How Tynker Brings Exciting Drone Technology to Kids

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How Tynker Brings Exciting Drone Technology to Kids

Super Bowl spectators last week were in for a treat at halftime as hundreds of perfectly synchronized lights danced in the night sky. Many of us were surprised to discover that these lights were actually drones — 300 of them, pre-programmed and controlled by just a single computer. They were choreographed and powered by Intel, the same company behind the drone light show in Disneyland during last year’s Christmas season.

Drones are now quickly becoming a feature of everyday life. Last year in the U.K., Amazon launched Amazon Prime Air, its much-hyped delivery service that uses drones to deliver packages within a mere 30 minutes of placing an order. For everyday consumers, drone sales have tripled in the U.S. in the past year, and they’ve proven useful for a variety of tasks. They can help farmers plant seeds in large fields, monitor the health of their crops, and water crops more efficiently. They can also be sent to places too dangerous for humans, such as into the middle of hurricanes, and into different parts of the atmosphere to gather data crucial for making accurate weather predictions. Recently, protesters in Standing Rock, North Dakota used surveillance drones to monitor police activity from a distance.

Now drones are kid-friendly, too. Tynker has two drone programming courses aimed specifically at kids, whether they want to learn how to program drones at school or at home. With Tynker, kids use coding skills to write programs for controlling and maneuvering Parrot minidrones — and can perhaps contribute new, exciting ideas about what drones can do.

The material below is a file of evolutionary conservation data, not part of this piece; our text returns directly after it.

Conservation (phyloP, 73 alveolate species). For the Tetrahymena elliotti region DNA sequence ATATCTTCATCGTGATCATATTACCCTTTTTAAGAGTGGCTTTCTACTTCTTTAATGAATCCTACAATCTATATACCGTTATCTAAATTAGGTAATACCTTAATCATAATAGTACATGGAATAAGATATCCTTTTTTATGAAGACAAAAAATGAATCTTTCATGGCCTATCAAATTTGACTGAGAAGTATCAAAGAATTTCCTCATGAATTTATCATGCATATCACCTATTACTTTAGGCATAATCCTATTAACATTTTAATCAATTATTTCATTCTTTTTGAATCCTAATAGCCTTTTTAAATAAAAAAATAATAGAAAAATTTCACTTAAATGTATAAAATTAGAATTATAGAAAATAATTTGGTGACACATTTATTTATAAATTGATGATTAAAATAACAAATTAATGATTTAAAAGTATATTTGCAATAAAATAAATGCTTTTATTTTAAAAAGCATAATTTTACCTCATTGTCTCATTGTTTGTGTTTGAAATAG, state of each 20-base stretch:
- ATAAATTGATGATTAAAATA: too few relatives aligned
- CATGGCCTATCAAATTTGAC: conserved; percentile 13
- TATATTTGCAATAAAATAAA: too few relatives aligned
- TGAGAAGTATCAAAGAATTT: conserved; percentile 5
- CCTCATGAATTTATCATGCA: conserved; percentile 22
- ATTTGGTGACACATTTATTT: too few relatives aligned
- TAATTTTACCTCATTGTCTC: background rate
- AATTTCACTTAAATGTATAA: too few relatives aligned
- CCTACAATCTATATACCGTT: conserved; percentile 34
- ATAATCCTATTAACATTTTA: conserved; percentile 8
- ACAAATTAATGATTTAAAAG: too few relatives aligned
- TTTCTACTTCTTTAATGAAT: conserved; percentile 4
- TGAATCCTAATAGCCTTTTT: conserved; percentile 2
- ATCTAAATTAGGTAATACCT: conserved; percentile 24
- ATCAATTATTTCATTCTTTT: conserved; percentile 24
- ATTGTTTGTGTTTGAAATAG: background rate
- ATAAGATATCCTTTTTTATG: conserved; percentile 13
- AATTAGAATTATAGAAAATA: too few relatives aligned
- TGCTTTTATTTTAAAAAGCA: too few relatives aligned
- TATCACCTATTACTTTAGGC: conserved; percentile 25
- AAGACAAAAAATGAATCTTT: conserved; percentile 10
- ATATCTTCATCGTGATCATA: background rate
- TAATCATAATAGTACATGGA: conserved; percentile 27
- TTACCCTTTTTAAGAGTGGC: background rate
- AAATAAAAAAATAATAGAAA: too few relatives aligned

What do you think is the future of drone technology? Share your thoughts with us and you could win a free Tynker t-shirt!

Get Started at Home

You can bring the excitement of coding drones into your home with a drone and a subscription to Tynker courses.

Step 1. Download the free Tynker app on any iPad or Android tablet.

Step 2. Get ready to fly! Create a wide variety of programs for your drone and sync them with the mobile app. With Tynker’s easy-to-learn visual programming language, you can teach your drone to fly, do tricks, and more!

Step 3. To do more with Tynker, parents can purchase a subscription, which includes 18 programming courses. One of these is Stunt Pilot, a beginner course that engages kids with fun activities and DIY projects that enable them to fly their very own Parrot minidrones any way they like.

Get Started at School

It’s easy for teachers to bring drone programming into their classrooms with Tynker. Here’s how:

Step 1. Download the free Tynker app on any iPad or Android tablet. For classrooms sharing one or two tablets, students can take turns using the app to fly their drones.

Step 2. If you already have Parrot drones, you can use Tynker’s free drone programming resources or purchase Drones 101, a full course with nine lessons that teach kids to code drones with a variety of fun modules.

Step 3. Parrot Education has partnered with Tynker to offer educational packages for classrooms that include either 6 or 12 Parrot minidrones. Drones 101 is free for any school that purchases a Classroom Bundle.

Step 4. Get ready to fly! Drones 101 provides interactive lessons and fun activities that help students learn fundamental coding skills in order to write programs for their drones. Students can program their drones to fly any way they want them to, and teachers can monitor individual students’ progress. Each drone can be switched to Classroom Mode to make sure the drones are safe and fun for everyone.

For additional setup instructions, take a look at our quick-start guide for drone programming.

Have great ideas for the future of drones? What do your students or kids want to do with a drone? What problems do you think drones will solve? Let us know! (Plus, the person with the best idea will win a free t-shirt from the Tynker store!)

Share Your Invention Idea!

Tynker enables children to learn computer programming in a fun and imaginative way. More than 50 million kids worldwide have started learning to code using Tynker.